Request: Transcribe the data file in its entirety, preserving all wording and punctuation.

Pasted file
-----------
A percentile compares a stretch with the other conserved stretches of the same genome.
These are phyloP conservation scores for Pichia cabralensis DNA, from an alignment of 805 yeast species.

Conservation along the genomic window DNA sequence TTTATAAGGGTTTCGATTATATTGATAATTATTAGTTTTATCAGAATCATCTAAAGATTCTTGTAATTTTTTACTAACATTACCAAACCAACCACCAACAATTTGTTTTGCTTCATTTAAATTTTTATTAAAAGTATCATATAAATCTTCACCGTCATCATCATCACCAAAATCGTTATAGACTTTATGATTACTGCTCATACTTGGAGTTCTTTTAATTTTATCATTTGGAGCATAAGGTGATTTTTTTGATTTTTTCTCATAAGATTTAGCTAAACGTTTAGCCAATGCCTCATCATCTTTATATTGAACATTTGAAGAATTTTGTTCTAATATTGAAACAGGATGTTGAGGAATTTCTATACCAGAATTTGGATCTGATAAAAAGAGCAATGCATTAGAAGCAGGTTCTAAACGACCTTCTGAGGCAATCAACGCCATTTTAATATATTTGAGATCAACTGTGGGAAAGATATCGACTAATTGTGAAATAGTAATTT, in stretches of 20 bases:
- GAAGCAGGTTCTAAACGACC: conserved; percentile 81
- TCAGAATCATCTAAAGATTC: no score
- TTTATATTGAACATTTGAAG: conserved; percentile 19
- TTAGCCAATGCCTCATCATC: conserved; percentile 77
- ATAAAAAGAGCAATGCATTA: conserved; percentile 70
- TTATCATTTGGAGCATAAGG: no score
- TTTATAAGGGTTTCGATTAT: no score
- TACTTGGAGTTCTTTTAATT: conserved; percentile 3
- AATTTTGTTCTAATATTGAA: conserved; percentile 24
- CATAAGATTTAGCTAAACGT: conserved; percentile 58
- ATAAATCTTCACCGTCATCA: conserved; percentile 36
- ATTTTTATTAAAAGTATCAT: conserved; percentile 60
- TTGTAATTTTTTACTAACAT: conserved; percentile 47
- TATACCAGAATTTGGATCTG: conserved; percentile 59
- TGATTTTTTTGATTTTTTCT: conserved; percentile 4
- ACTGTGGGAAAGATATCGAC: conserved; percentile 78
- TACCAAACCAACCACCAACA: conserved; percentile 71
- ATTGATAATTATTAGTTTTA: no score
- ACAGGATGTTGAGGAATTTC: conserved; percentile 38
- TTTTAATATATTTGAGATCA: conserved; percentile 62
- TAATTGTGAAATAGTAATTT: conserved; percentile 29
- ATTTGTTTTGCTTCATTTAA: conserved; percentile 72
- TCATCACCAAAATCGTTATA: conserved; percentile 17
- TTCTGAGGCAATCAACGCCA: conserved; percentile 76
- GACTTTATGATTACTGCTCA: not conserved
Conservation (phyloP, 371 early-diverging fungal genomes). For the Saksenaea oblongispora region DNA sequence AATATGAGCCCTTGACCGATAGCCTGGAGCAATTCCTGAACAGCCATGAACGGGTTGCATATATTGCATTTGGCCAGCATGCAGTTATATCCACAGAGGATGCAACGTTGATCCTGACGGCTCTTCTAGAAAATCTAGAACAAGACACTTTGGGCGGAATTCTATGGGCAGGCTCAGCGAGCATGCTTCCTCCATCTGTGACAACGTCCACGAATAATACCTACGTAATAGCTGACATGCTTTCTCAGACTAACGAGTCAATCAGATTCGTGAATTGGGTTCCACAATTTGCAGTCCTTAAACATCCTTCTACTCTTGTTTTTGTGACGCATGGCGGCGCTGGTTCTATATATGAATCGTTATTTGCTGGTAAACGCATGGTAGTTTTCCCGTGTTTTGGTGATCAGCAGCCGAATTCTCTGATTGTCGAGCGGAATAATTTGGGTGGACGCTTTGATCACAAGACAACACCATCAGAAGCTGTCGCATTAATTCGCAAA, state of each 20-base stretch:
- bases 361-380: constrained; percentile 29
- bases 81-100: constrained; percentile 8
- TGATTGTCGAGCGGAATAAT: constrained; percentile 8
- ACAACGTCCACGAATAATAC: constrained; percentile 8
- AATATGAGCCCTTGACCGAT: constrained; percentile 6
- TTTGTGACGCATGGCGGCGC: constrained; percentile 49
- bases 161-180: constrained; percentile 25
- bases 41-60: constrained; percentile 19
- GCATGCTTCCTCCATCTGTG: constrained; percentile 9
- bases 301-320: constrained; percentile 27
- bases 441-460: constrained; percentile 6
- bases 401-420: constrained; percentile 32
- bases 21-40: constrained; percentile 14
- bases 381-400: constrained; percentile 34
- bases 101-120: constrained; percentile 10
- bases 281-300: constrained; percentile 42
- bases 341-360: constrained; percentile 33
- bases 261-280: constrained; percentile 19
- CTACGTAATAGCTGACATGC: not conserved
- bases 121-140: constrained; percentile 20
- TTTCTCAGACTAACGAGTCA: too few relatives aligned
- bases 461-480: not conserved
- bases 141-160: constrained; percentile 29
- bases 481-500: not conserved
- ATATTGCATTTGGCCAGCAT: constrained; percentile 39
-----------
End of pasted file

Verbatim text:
A percentile compares a stretch with the other conserved stretches of the same genome.
These are phyloP conservation scores for Pichia cabralensis DNA, from an alignment of 805 yeast species.

Conservation along the genomic window DNA sequence TTTATAAGGGTTTCGATTATATTGATAATTATTAGTTTTATCAGAATCATCTAAAGATTCTTGTAATTTTTTACTAACATTACCAAACCAACCACCAACAATTTGTTTTGCTTCATTTAAATTTTTATTAAAAGTATCATATAAATCTTCACCGTCATCATCATCACCAAAATCGTTATAGACTTTATGATTACTGCTCATACTTGGAGTTCTTTTAATTTTATCATTTGGAGCATAAGGTGATTTTTTTGATTTTTTCTCATAAGATTTAGCTAAACGTTTAGCCAATGCCTCATCATCTTTATATTGAACATTTGAAGAATTTTGTTCTAATATTGAAACAGGATGTTGAGGAATTTCTATACCAGAATTTGGATCTGATAAAAAGAGCAATGCATTAGAAGCAGGTTCTAAACGACCTTCTGAGGCAATCAACGCCATTTTAATATATTTGAGATCAACTGTGGGAAAGATATCGACTAATTGTGAAATAGTAATTT, in stretches of 20 bases:
- GAAGCAGGTTCTAAACGACC: conserved; percentile 81
- TCAGAATCATCTAAAGATTC: no score
- TTTATATTGAACATTTGAAG: conserved; percentile 19
- TTAGCCAATGCCTCATCATC: conserved; percentile 77
- ATAAAAAGAGCAATGCATTA: conserved; percentile 70
- TTATCATTTGGAGCATAAGG: no score
- TTTATAAGGGTTTCGATTAT: no score
- TACTTGGAGTTCTTTTAATT: conserved; percentile 3
- AATTTTGTTCTAATATTGAA: conserved; percentile 24
- CATAAGATTTAGCTAAACGT: conserved; percentile 58
- ATAAATCTTCACCGTCATCA: conserved; percentile 36
- ATTTTTATTAAAAGTATCAT: conserved; percentile 60
- TTGTAATTTTTTACTAACAT: conserved; percentile 47
- TATACCAGAATTTGGATCTG: conserved; percentile 59
- TGATTTTTTTGATTTTTTCT: conserved; percentile 4
- ACTGTGGGAAAGATATCGAC: conserved; percentile 78
- TACCAAACCAACCACCAACA: conserved; percentile 71
- ATTGATAATTATTAGTTTTA: no score
- ACAGGATGTTGAGGAATTTC: conserved; percentile 38
- TTTTAATATATTTGAGATCA: conserved; percentile 62
- TAATTGTGAAATAGTAATTT: conserved; percentile 29
- ATTTGTTTTGCTTCATTTAA: conserved; percentile 72
- TCATCACCAAAATCGTTATA: conserved; percentile 17
- TTCTGAGGCAATCAACGCCA: conserved; percentile 76
- GACTTTATGATTACTGCTCA: not conserved
Conservation (phyloP, 371 early-diverging fungal genomes). For the Saksenaea oblongispora region DNA sequence AATATGAGCCCTTGACCGATAGCCTGGAGCAATTCCTGAACAGCCATGAACGGGTTGCATATATTGCATTTGGCCAGCATGCAGTTATATCCACAGAGGATGCAACGTTGATCCTGACGGCTCTTCTAGAAAATCTAGAACAAGACACTTTGGGCGGAATTCTATGGGCAGGCTCAGCGAGCATGCTTCCTCCATCTGTGACAACGTCCACGAATAATACCTACGTAATAGCTGACATGCTTTCTCAGACTAACGAGTCAATCAGATTCGTGAATTGGGTTCCACAATTTGCAGTCCTTAAACATCCTTCTACTCTTGTTTTTGTGACGCATGGCGGCGCTGGTTCTATATATGAATCGTTATTTGCTGGTAAACGCATGGTAGTTTTCCCGTGTTTTGGTGATCAGCAGCCGAATTCTCTGATTGTCGAGCGGAATAATTTGGGTGGACGCTTTGATCACAAGACAACACCATCAGAAGCTGTCGCATTAATTCGCAAA, state of each 20-base stretch:
- bases 361-380: constrained; percentile 29
- bases 81-100: constrained; percentile 8
- TGATTGTCGAGCGGAATAAT: constrained; percentile 8
- ACAACGTCCACGAATAATAC: constrained; percentile 8
- AATATGAGCCCTTGACCGAT: constrained; percentile 6
- TTTGTGACGCATGGCGGCGC: constrained; percentile 49
- bases 161-180: constrained; percentile 25
- bases 41-60: constrained; percentile 19
- GCATGCTTCCTCCATCTGTG: constrained; percentile 9
- bases 301-320: constrained; percentile 27
- bases 441-460: constrained; percentile 6
- bases 401-420: constrained; percentile 32
- bases 21-40: constrained; percentile 14
- bases 381-400: constrained; percentile 34
- bases 101-120: constrained; percentile 10
- bases 281-300: constrained; percentile 42
- bases 341-360: constrained; percentile 33
- bases 261-280: constrained; percentile 19
- CTACGTAATAGCTGACATGC: not conserved
- bases 121-140: constrained; percentile 20
- TTTCTCAGACTAACGAGTCA: too few relatives aligned
- bases 461-480: not conserved
- bases 141-160: constrained; percentile 29
- bases 481-500: not conserved
- ATATTGCATTTGGCCAGCAT: constrained; percentile 39